Open source expert Jack Wallen lists the apps he considers a must-have for every Android user.
Android is not only the most widely used platform on the planet, it also includes a lot of applications to choose from. Although you might be able to get by for awhile by only using the stock apps included with the Android operating system, you’ll very quickly find yourself needing more. Once you peel away the facade of taste and varied use cases, there is a short list of apps, not installed by default, that could be considered must-haves for any Android user.
I recommend that you install these nine Android apps, along with the pre-installed apps, to be more productive and safe. (In this list, I didn’t include the pre-installed Android apps or carrier-specific apps.) Also, keep in mind that this list is subjective.
The Google Find My Device app.
At some point you might lose your device or realize it has been a victim of theft. When either one of those instances happen, you’ll want to be able to locate that device and, if necessary, lock the device, send a sound to your lost phone/tablet, wipe the device, or see the hardware details. For that, be sure you’ve installed Google Find My Device as soon as you set up that phone or tablet for the first time. Google Find My Device is, by far, the best option for locating a lost device or protecting your information/data from theft. Of all the must-have apps, this is the must-have-iest.
The Bitwarden Password Manager app.
We’ve reached the point in time where a password manager should no longer be considered optional. If you’re able to memorize every password you use for every account you have, you’re not trying hard enough. In fact, your goal should be to only know one password–the one to unlock your password database. So for Android, the best password manager on the market is the open source Bitwarden. This free app offers all of the features you need for a password manager, with the additions of a paid option that includes password reports (highlighting weak passwords and unsecured websites), and a Data Breach Report to keep you in the loop if an email address has been compromised in a known data breach.
The Authy 2FA app.
Not only should you be using a password manager to keep those passwords strong and secure, you should also be using two-factor authentication (2FA) with every account and service that offers the feature. Why? Because you need every possible means to keep your data and information secure. 2FA adds a layer of security over your username/password, so you must enter a six-digit key from your mobile device to enter your account. The best, most secure way of doing that is via a 2FA app. Authy is, hands down, the best option for the task. With Authy you can easily scan in new accounts and manage them with ease. The biggest reason for this? Authy includes multi-device support. With Google Authenticator, if you change phones, you have to go through a multi-step process to transfer your information to the new device. Authy eliminates this and allow you to use the app on as many devices as you need.
The Any.do app.
Everyone needs a good app for keeping track of lists, tasks, and more. Although Google has a great tool in Keep, there’s one that’s even better. Said app is Any.do. With Any.do, you can use and manage lists, tasks, a calendar, planner, and reminders. You can even sync Google calendar, Facebook events, Outlook Calendar or any other calendar to Any.do. The app also includes a very handy feature called Any.do Moment. Moment prompts you to review all of your assigned tasks for the day and allows you to either commit to them or defer them. When you’re incredibly busy, this makes for a very easy task management solution. Although Any.do does have a free plan, you can opt to go the Premium route (for $59.00 USD/year), which adds features like recurring tasks, WhatsApp reminders, unlimited daily planner, color tags and labels, location-based reminders, and Focus mode which allows you to set timers for tasks.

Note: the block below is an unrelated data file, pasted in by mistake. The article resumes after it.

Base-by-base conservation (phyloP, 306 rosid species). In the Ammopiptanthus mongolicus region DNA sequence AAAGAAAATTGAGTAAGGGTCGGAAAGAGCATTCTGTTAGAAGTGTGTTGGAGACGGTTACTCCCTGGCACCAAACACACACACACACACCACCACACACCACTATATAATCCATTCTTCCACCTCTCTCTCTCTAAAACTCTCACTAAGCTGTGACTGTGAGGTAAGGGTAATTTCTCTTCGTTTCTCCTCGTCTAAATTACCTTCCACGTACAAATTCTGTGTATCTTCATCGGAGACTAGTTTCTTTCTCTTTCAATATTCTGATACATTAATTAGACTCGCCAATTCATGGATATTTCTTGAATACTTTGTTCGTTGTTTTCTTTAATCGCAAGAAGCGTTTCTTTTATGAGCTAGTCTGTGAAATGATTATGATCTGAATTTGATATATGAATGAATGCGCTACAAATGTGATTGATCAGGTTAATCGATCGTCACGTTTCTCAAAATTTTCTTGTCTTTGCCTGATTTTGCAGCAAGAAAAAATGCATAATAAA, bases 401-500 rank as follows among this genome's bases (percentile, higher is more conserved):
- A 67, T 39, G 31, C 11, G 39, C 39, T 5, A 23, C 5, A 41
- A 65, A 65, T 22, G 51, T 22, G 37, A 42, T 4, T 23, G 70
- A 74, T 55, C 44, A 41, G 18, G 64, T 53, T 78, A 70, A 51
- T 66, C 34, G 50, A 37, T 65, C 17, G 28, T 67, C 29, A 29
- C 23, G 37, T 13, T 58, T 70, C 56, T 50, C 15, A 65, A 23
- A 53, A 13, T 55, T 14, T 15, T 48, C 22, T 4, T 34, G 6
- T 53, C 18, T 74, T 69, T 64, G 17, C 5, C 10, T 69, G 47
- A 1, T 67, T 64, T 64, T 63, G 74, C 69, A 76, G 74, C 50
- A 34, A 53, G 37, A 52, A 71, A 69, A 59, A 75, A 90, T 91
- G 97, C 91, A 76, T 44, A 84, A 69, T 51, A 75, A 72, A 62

The Google Docs app.
As surprising as this might seem, Google Docs, Google Sheets, and Google Slides are not installed on Android by default; Google Drive is installed by default. When you attempt to open a file from within Drive, you’ll be prompted to install Docs, Sheets, or Slides depending on the type of file you attempt to open. Why? Because the Drive app doesn’t include the ability to create or edit documents, spreadsheets, or presentations. If you want to be able to create or edit these types of files from your Android device, you need to install Docs, Sheets, or Slides. For anyone who depends on Google Drive to work with documents and you’re frequently on the go, these three apps should be installed on every Android device you use.
The Google News app.
If you use your Android device to read news, one of the best methods of doing so is Google News. This app not only makes it very easy to consume news from different sources, it’s also possible to customize the types of news and topics that you are presented. With Google News, you get instant access to Perspectives and Contexts and Full Coverage, so you can dig deeper into any given news story. You’ll also find a For You tab that displays the news you’ve customized, a Headlines tab displaying the top headlines for the moment, a Following section for stories you’ve followed, and the Newsstand where you can find free and paid content.
The Google Translate app.
If you you love to travel or deal with documents in various languages, you owe it to yourself to make things easy with the Google Translate app. This app can translate between 103 languages, but its most important feature is its ability to translate text in images instantly by using your device camera. So you’re just a quick point-and-click away from translating a passage into a language you can read. For anyone who has to work with other languages, Google Translate can be a real deal maker–literally and figuratively.